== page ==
PID controler design

In practical terms, a controller is a device that makes the system transition between stable states safe and within the design limits. Better controllers make it faster.

Today the controller design is boiled down to tuning a commercial PID controller using different strategies. Interestingly, all of them disregard the process model and focus on the process disturbance-response analysis. The latter requires a deep sense of process dynamics which normally comes with years of experience. Such experts - control engineers - are expensive and in short supply in any industry.

Delegating the controller tuning tasks to the instrumentation and control engineer (which is 95% instrumentation and 5% control) is not a choice in megaprojects for the following reasons.

  1. Onsite tuning of the PID controller requires deactivating some alarms (to test instability bounds). Forgetting to re-activate them leads to equipment damage. In my career, I witnessed two such accidents related to pumps and reverse osmosis membranes. In each case, losses were well over US$200 thousand.
  2. It is difficult to isolate the controlled process from the rest of the plant, so interpretation of the process response is unreliable.
  3. Unlike the control engineer, the I&C one starts with zero knowledge about the process type. It makes the controller optimization unfeasible.

To resolve the challenge deeper insight into the process is needed. It is readily offered by a digital twin (DT) driven by numerical process modeling.

DT may be considered a stable state generator and a supervisor of the PID controller.

Its algorithm now has the following form.

CV = CV0 + Kp*E + (integral & derivative terms)

where CV is a control value, CV0 is the value generated by DT, Kp - proportional gain, and E - error after CV0 set.

In the case of DT the PID tuning stops being a guesswork. This point may be illustrated by the following example.

The water level of the intake pumping station shown above varies with time. To maintain the constant output of the pump its motor is equipped with variable frequency drive - the final control element of the feedback control loop with the P controller. A decrease in the water level causes a drop in the pump output. To restore its value to a set point the VSD frequency Hz shall be increased.

The described process is part of the standard DT offered by for the plant operation and maintenance simulation. The DT runs may be watched on the website.

DT solves the equation Hz = F(flow, level) numerically using the pump performance curves. The found controlled value is not transmitted directly to Vsd. Instead, it is fed to the controller for possible adjustment. For this task proportional gain may be replaced with dHz/dFlow derivative numerically calculated by DT. In other words, DT is a way of the PID controller tuning automation. (Advanced versions of DT use the plant data for self-tuning. They replace the PID controllers entirely.)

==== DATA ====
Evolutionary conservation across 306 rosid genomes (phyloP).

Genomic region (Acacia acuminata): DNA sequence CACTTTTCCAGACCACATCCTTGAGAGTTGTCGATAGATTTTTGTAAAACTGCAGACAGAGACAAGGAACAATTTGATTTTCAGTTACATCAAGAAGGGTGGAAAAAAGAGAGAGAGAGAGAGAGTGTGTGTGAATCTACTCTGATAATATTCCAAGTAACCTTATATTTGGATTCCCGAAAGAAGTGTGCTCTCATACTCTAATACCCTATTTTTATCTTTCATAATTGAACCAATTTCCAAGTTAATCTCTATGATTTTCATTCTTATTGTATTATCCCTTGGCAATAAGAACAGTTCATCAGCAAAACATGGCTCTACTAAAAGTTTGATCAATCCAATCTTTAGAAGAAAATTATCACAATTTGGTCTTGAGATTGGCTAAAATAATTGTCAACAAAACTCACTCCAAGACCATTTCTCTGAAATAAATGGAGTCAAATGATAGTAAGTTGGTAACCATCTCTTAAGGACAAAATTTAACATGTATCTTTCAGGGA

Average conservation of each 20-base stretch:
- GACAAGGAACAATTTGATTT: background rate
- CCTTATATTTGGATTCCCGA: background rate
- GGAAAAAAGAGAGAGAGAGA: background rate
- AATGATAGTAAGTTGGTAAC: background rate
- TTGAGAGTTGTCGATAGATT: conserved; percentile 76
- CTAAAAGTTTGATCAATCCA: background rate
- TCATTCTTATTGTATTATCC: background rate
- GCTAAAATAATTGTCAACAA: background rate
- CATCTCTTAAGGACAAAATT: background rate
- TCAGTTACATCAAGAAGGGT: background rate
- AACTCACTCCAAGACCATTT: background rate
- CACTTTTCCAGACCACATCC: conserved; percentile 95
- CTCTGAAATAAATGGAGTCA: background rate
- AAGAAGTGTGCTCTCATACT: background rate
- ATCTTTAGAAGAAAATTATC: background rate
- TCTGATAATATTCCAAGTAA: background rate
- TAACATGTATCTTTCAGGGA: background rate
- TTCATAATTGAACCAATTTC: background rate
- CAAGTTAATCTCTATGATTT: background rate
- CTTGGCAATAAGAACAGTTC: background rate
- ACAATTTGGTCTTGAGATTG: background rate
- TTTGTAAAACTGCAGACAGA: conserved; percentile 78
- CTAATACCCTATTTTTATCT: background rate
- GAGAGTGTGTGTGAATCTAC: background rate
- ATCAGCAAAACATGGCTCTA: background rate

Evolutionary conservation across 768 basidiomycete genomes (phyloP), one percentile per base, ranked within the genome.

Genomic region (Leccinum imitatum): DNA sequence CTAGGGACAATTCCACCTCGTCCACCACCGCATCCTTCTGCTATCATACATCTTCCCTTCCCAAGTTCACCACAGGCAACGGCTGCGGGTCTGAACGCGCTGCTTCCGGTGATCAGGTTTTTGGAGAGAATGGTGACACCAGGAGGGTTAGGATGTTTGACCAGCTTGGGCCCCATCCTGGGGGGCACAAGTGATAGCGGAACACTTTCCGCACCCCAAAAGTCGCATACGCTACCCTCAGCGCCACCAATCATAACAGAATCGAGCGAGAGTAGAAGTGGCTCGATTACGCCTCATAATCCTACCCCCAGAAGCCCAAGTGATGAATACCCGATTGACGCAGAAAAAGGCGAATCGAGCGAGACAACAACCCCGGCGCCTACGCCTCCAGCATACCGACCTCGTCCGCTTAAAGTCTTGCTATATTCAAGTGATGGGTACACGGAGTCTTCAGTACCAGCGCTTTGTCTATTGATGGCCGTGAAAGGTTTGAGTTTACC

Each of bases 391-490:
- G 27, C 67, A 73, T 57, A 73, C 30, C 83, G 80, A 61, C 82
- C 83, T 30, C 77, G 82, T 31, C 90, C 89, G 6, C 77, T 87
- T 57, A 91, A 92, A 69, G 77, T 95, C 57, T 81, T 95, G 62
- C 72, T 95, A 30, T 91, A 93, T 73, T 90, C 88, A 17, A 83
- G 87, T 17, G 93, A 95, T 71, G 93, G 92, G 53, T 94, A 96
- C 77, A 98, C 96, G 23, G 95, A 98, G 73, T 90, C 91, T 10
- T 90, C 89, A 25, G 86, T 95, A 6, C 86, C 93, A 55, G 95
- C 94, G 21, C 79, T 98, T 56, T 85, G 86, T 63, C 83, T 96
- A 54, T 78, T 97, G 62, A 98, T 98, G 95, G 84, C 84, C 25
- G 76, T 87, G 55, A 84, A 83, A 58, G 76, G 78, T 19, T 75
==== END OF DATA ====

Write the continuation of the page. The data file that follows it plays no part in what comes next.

As DT takes most of the work off the PID controller (and an I&C engineer) many options that come with the commercial controllers become redundant. These options make controllers non-portable across the PLC systems.

A simple portable controller sufficient for working with DT may be coded in Structured Text (ST). How simple can it be? As follows from the table below (representing metrics obtained from three desalination megaplants) pure gain processes dominate. They are considered the lowest in complexity.

Control loop metrics
flow ratiopure gain process54
flowpure gain process27
levelcapacity process10
level-to-flow ratiopure gain process5
pressurepure gain process4

The ST code for a basic version of the PID controller is given below.

The first step in automating the controller design is the collection of data. As this assignment becomes the responsibility of the process engineer, the control design framework has been added to the PlantDesigner software. Its user interface is shown below.

A P&ID item is added to a control loop by a button click. The data collected cover all the types recommended by the ISA-5.06.01-2007 "Functional Requirements Documentation for Control Software Applications" standard. Some entries are auto-generated at a later stage when the control design is completed.

The ST data structure corresponding to the above interface is shown below. It is used for the automatic declaration and initialization of the control loop's variables in the PLC program.

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